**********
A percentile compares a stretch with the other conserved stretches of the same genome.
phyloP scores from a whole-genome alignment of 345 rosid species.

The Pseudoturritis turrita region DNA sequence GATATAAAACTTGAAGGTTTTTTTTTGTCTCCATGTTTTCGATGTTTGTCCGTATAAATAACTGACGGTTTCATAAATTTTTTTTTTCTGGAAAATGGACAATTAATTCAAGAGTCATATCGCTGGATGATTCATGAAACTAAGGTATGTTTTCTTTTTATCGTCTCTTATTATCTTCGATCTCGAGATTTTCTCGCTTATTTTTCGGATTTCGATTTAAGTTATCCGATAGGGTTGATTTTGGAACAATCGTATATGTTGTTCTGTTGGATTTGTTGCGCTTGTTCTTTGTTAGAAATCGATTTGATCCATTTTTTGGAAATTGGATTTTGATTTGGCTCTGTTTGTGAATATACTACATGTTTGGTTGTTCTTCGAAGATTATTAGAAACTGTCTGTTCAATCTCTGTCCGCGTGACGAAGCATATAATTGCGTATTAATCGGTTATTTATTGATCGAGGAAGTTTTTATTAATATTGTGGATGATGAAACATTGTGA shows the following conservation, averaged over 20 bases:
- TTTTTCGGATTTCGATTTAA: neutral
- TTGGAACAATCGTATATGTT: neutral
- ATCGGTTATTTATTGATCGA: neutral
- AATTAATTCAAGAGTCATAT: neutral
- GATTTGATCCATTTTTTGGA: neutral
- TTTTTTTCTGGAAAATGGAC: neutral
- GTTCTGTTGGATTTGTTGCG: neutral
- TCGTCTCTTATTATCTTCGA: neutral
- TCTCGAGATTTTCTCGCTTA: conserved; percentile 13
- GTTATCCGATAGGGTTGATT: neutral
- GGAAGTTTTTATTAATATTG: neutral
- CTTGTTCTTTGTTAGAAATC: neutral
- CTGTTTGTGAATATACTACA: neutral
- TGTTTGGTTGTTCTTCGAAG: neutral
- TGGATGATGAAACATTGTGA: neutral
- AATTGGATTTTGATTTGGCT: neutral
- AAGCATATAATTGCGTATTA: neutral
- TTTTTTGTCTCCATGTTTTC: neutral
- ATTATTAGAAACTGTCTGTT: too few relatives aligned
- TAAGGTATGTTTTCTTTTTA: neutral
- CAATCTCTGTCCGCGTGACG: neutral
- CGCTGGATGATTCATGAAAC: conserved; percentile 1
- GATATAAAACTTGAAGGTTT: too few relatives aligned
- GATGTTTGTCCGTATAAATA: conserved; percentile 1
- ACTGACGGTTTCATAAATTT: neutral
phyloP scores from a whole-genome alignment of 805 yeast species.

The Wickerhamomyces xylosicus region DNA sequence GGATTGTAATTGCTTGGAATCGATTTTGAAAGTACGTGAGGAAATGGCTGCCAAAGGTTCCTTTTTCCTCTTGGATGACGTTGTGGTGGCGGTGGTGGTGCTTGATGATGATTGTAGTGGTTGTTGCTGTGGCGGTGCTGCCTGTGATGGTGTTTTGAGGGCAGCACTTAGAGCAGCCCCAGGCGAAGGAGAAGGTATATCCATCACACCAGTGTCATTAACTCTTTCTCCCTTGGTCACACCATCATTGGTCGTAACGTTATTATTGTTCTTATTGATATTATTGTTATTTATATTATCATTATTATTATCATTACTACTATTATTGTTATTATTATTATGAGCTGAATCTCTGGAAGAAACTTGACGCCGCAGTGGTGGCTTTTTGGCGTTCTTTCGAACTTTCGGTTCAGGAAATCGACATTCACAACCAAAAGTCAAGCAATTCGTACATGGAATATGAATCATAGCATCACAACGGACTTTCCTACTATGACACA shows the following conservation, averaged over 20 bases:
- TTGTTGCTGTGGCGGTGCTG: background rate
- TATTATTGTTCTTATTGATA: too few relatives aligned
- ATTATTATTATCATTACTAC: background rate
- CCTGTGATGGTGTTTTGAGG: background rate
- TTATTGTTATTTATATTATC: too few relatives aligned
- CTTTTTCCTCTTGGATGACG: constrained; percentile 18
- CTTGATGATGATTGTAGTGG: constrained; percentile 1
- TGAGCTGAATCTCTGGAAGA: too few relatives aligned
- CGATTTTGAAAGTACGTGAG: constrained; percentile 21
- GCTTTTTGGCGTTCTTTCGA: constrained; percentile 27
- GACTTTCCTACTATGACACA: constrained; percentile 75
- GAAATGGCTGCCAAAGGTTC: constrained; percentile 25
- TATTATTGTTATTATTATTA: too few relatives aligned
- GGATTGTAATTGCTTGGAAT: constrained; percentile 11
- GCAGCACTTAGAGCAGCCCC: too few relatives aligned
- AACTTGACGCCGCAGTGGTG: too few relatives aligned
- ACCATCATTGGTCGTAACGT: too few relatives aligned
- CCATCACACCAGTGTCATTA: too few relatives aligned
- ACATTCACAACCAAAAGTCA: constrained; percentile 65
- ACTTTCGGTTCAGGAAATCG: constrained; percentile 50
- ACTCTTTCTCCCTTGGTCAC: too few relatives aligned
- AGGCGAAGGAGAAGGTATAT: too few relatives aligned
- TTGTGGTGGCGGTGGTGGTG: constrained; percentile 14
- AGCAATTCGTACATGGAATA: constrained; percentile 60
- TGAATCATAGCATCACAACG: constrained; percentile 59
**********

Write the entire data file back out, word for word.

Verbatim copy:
A percentile compares a stretch with the other conserved stretches of the same genome.
phyloP scores from a whole-genome alignment of 345 rosid species.

The Pseudoturritis turrita region DNA sequence GATATAAAACTTGAAGGTTTTTTTTTGTCTCCATGTTTTCGATGTTTGTCCGTATAAATAACTGACGGTTTCATAAATTTTTTTTTTCTGGAAAATGGACAATTAATTCAAGAGTCATATCGCTGGATGATTCATGAAACTAAGGTATGTTTTCTTTTTATCGTCTCTTATTATCTTCGATCTCGAGATTTTCTCGCTTATTTTTCGGATTTCGATTTAAGTTATCCGATAGGGTTGATTTTGGAACAATCGTATATGTTGTTCTGTTGGATTTGTTGCGCTTGTTCTTTGTTAGAAATCGATTTGATCCATTTTTTGGAAATTGGATTTTGATTTGGCTCTGTTTGTGAATATACTACATGTTTGGTTGTTCTTCGAAGATTATTAGAAACTGTCTGTTCAATCTCTGTCCGCGTGACGAAGCATATAATTGCGTATTAATCGGTTATTTATTGATCGAGGAAGTTTTTATTAATATTGTGGATGATGAAACATTGTGA shows the following conservation, averaged over 20 bases:
- TTTTTCGGATTTCGATTTAA: neutral
- TTGGAACAATCGTATATGTT: neutral
- ATCGGTTATTTATTGATCGA: neutral
- AATTAATTCAAGAGTCATAT: neutral
- GATTTGATCCATTTTTTGGA: neutral
- TTTTTTTCTGGAAAATGGAC: neutral
- GTTCTGTTGGATTTGTTGCG: neutral
- TCGTCTCTTATTATCTTCGA: neutral
- TCTCGAGATTTTCTCGCTTA: conserved; percentile 13
- GTTATCCGATAGGGTTGATT: neutral
- GGAAGTTTTTATTAATATTG: neutral
- CTTGTTCTTTGTTAGAAATC: neutral
- CTGTTTGTGAATATACTACA: neutral
- TGTTTGGTTGTTCTTCGAAG: neutral
- TGGATGATGAAACATTGTGA: neutral
- AATTGGATTTTGATTTGGCT: neutral
- AAGCATATAATTGCGTATTA: neutral
- TTTTTTGTCTCCATGTTTTC: neutral
- ATTATTAGAAACTGTCTGTT: too few relatives aligned
- TAAGGTATGTTTTCTTTTTA: neutral
- CAATCTCTGTCCGCGTGACG: neutral
- CGCTGGATGATTCATGAAAC: conserved; percentile 1
- GATATAAAACTTGAAGGTTT: too few relatives aligned
- GATGTTTGTCCGTATAAATA: conserved; percentile 1
- ACTGACGGTTTCATAAATTT: neutral
phyloP scores from a whole-genome alignment of 805 yeast species.

The Wickerhamomyces xylosicus region DNA sequence GGATTGTAATTGCTTGGAATCGATTTTGAAAGTACGTGAGGAAATGGCTGCCAAAGGTTCCTTTTTCCTCTTGGATGACGTTGTGGTGGCGGTGGTGGTGCTTGATGATGATTGTAGTGGTTGTTGCTGTGGCGGTGCTGCCTGTGATGGTGTTTTGAGGGCAGCACTTAGAGCAGCCCCAGGCGAAGGAGAAGGTATATCCATCACACCAGTGTCATTAACTCTTTCTCCCTTGGTCACACCATCATTGGTCGTAACGTTATTATTGTTCTTATTGATATTATTGTTATTTATATTATCATTATTATTATCATTACTACTATTATTGTTATTATTATTATGAGCTGAATCTCTGGAAGAAACTTGACGCCGCAGTGGTGGCTTTTTGGCGTTCTTTCGAACTTTCGGTTCAGGAAATCGACATTCACAACCAAAAGTCAAGCAATTCGTACATGGAATATGAATCATAGCATCACAACGGACTTTCCTACTATGACACA shows the following conservation, averaged over 20 bases:
- TTGTTGCTGTGGCGGTGCTG: background rate
- TATTATTGTTCTTATTGATA: too few relatives aligned
- ATTATTATTATCATTACTAC: background rate
- CCTGTGATGGTGTTTTGAGG: background rate
- TTATTGTTATTTATATTATC: too few relatives aligned
- CTTTTTCCTCTTGGATGACG: constrained; percentile 18
- CTTGATGATGATTGTAGTGG: constrained; percentile 1
- TGAGCTGAATCTCTGGAAGA: too few relatives aligned
- CGATTTTGAAAGTACGTGAG: constrained; percentile 21
- GCTTTTTGGCGTTCTTTCGA: constrained; percentile 27
- GACTTTCCTACTATGACACA: constrained; percentile 75
- GAAATGGCTGCCAAAGGTTC: constrained; percentile 25
- TATTATTGTTATTATTATTA: too few relatives aligned
- GGATTGTAATTGCTTGGAAT: constrained; percentile 11
- GCAGCACTTAGAGCAGCCCC: too few relatives aligned
- AACTTGACGCCGCAGTGGTG: too few relatives aligned
- ACCATCATTGGTCGTAACGT: too few relatives aligned
- CCATCACACCAGTGTCATTA: too few relatives aligned
- ACATTCACAACCAAAAGTCA: constrained; percentile 65
- ACTTTCGGTTCAGGAAATCG: constrained; percentile 50
- ACTCTTTCTCCCTTGGTCAC: too few relatives aligned
- AGGCGAAGGAGAAGGTATAT: too few relatives aligned
- TTGTGGTGGCGGTGGTGGTG: constrained; percentile 14
- AGCAATTCGTACATGGAATA: constrained; percentile 60
- TGAATCATAGCATCACAACG: constrained; percentile 59